Sunday, April 01, 2007

Feeling Like Spring


On Wednesday afternoon, spring arrived with a flourish. My post that morning (which bordered on whining, I admit) notwithstanding, by 2:00 pm we had a seasonal shift. No primavera in a green dress; in southwest Alaska, “spring” means that the snow and ice get softer and start to melt, the air doesn’t burn your lungs when you take a deep breath, and an afternoon outside can result in an “Eskimo suntan”—from the neck up and the wrists down.

From the -16F we woke up to on Wednesday, by afternoon the thermometer read +20F, the sun shone quite warmly and the breeze felt soft. Henry was anxious to get out with the dogs; he had just returned from a two-week visit with his family in the Midwest and we both missed our mushing adventures in his absence. Last weekend’s big snowfall meant that the trail conditions were just about perfect.
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We took seven dogs and spent the afternoon driving around to some of our favorite spots. We took frequent short breaks, had coffee and cookies, gave frozen fish snacks to the dogs, and collected the herb used to make tundra tea (artemesia) where it was breaking through the snow pack. It was so nice to be lightly dressed and warm enough. Spring mushing is just the best—more daylight hours to do it, all the fun of winter mushing and not nearly as much work to stay warm.

Over the next few days, the temperature continued to climb slowly, and we are now staying right around freezing. The icicles have crashed to ground and the snow is melting everywhere. The river is still solidly frozen; it will take more than a few days at +35F to melt a four-foot-thick ice sheet.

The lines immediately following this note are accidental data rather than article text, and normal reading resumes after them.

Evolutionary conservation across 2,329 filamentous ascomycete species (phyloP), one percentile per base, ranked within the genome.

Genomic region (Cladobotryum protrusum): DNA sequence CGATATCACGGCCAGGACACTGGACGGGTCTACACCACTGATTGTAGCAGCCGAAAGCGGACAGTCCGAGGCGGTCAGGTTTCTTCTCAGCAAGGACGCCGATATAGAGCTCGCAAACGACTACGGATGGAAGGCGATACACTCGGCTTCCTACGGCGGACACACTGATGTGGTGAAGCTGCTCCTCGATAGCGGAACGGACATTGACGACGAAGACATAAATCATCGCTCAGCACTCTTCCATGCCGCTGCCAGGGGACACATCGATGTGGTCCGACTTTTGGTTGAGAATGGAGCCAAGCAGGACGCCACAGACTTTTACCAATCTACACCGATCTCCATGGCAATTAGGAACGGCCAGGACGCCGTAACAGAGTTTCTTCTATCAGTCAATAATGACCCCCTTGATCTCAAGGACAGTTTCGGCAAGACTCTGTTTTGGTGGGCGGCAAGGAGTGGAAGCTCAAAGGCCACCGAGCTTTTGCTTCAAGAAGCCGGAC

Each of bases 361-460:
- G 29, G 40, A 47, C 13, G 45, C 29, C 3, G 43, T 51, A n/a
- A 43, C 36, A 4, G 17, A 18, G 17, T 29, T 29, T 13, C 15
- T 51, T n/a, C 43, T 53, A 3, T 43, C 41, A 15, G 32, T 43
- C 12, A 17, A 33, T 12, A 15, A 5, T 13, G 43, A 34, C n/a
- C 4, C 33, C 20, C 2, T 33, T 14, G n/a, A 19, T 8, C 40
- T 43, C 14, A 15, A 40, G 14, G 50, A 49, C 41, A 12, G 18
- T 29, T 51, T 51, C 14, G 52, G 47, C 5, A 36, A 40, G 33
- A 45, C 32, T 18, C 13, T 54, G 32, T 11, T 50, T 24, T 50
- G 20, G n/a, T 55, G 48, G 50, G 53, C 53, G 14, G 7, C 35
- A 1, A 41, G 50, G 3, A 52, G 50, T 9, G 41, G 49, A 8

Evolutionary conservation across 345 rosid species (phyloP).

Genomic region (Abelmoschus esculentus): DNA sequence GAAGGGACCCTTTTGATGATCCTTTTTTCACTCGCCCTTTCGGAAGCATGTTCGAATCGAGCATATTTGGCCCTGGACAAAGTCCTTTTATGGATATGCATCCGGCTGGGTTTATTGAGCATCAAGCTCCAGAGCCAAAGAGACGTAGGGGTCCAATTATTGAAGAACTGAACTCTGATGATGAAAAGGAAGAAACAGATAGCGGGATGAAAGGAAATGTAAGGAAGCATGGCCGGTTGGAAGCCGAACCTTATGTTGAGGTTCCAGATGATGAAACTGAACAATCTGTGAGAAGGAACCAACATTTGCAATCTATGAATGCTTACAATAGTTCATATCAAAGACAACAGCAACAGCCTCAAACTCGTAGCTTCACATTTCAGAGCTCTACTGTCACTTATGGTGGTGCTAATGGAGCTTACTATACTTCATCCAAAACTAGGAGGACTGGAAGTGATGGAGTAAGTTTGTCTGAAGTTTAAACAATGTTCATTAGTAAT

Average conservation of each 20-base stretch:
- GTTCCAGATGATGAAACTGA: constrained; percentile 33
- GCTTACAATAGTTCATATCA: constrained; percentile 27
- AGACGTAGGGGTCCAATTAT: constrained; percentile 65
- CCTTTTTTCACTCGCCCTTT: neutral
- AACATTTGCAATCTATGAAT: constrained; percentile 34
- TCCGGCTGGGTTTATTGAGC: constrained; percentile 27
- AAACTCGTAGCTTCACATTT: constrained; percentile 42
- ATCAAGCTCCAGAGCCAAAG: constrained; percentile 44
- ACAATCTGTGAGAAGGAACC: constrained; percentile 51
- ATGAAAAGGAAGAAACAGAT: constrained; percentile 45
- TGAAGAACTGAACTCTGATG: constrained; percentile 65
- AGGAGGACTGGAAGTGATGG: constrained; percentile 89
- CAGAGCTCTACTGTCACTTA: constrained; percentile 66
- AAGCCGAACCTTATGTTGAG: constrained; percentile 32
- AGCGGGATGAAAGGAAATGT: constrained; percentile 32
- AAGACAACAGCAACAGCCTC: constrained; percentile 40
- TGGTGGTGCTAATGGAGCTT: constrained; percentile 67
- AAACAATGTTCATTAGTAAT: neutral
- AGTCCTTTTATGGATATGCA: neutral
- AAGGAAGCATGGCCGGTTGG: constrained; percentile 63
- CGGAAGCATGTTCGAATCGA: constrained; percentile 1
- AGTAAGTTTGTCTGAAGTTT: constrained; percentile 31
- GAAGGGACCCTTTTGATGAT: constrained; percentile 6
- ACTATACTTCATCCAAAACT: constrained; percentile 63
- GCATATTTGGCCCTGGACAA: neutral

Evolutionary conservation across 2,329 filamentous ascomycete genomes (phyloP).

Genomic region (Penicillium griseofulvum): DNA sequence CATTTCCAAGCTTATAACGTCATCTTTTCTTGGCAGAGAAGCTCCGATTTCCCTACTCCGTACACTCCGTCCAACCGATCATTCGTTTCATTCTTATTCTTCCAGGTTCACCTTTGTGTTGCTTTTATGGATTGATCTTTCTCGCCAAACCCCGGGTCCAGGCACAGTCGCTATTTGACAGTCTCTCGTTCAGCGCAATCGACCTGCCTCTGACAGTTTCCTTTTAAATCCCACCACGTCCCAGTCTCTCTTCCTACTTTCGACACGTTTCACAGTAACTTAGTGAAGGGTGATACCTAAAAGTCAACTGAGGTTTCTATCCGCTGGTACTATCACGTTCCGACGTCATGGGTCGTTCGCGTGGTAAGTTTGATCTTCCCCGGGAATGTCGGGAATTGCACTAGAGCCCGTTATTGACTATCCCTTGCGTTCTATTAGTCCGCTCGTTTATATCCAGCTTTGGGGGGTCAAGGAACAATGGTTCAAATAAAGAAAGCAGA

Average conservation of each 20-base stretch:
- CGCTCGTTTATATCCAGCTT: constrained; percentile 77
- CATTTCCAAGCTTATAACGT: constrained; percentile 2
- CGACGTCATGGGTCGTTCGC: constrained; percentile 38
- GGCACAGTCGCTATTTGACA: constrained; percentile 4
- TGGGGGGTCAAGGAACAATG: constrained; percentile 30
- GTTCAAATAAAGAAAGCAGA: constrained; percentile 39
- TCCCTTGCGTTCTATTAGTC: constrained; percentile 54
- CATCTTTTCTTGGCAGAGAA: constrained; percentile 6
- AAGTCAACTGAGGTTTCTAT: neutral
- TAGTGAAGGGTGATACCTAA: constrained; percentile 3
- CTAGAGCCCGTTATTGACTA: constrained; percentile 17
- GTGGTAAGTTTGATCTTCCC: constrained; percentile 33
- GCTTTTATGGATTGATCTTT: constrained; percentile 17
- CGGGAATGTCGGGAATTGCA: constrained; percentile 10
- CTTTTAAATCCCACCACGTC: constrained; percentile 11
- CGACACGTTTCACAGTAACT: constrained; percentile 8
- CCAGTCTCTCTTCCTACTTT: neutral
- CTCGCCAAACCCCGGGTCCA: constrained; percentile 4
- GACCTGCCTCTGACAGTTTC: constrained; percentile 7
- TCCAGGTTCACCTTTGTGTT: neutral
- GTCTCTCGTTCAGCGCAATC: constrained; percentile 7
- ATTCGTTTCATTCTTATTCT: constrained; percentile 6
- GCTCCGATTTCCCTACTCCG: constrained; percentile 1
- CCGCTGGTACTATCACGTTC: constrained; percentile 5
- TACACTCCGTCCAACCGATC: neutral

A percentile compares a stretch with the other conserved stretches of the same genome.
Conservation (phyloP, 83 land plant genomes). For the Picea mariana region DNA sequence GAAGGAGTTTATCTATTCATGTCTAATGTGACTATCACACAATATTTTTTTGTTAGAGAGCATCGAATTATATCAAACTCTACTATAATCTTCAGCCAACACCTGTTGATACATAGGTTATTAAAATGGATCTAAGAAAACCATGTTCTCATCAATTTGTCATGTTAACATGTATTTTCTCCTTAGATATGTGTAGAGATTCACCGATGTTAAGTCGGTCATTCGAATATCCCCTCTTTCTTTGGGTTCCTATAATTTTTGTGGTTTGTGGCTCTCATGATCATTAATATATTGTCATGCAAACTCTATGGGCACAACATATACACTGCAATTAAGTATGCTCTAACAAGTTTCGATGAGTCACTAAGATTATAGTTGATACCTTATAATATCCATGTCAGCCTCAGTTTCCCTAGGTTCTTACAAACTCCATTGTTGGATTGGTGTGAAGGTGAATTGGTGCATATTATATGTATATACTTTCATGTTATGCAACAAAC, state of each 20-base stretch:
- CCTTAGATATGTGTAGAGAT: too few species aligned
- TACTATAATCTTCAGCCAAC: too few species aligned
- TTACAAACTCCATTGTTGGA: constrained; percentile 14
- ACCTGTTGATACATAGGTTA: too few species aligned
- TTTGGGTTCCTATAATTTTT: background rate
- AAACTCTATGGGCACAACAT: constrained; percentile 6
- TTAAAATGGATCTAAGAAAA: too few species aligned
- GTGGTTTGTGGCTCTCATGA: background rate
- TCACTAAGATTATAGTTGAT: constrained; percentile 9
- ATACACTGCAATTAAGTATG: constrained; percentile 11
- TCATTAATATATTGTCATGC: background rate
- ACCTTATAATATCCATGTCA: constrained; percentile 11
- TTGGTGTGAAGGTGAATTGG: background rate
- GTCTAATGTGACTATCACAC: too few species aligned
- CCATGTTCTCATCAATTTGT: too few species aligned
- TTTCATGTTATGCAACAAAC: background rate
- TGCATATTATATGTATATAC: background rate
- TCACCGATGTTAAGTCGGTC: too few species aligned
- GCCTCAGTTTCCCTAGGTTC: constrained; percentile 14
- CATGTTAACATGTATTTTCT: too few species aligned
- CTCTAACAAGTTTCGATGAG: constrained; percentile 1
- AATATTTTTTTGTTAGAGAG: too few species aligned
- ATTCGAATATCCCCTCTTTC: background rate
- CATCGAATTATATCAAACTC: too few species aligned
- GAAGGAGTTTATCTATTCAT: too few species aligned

One of the last local mushing events in the spring is the Campout Race. It is held the last weekend in March, and is a family/community event. Mushers and their eight-dog teams leave Bethel on Saturday morning at a leisurely pace, followed by friends and family on snowmachines or driving trucks. The destination is a designated spot about fifty miles from Bethel. People pitch tents, build a big community bonfire and generally have a party on Saturday night. On Sunday morning the mushers hook up their teams and race back to Bethel. The winner takes a purse of $1,000.

The destination for this year’s Campout was a spot far up the Gweek River, near its headwaters. The Gweek is a tributary of the Kuskokwim, about ten miles upriver from Bethel. At its mouth, the Gweek is a fairly broad river, perhaps a half mile across; after 35 miles of a meandering course with bend after bend after bend, the river becomes much narrower—a hundred feet across, or so.

Henry’s niece Angela decided at the last minute that she would run the Campout last weekend, so Dutch and I showed up on Saturday morning to load her dogs and sled in my truck and drive them to the start line. Which was upriver at the mouth of the Gweek, not in Bethel. But no problem, my truck is always ready for a river adventure. Since the Saturday portion is not a race, the atmosphere is very relaxed and everyone is just having fun with their dogs. Angela waited until last to leave, so she could have a peaceful run with her team.

The finish of the race was in the same place, at the mouth of the Gweek, so on Sunday at noon, Dutch and I joined Angela’s husband and another friend and we headed back up river. The three of them were on snowmachines and I drove the truck. We only had a very general idea of when the race would be finishing, as no one knew how far up the Gweek they were able to go before camping.

By the time the race leaders were getting close, there was quite a little crowd at the finish area. A dozen trucks or so clustered together. Word from the race chasers was that Mike Williams, Jr. had a substantial lead, followed a few minutes later by a small pack of three mushers that included Angela. There were a total of seven teams in the race.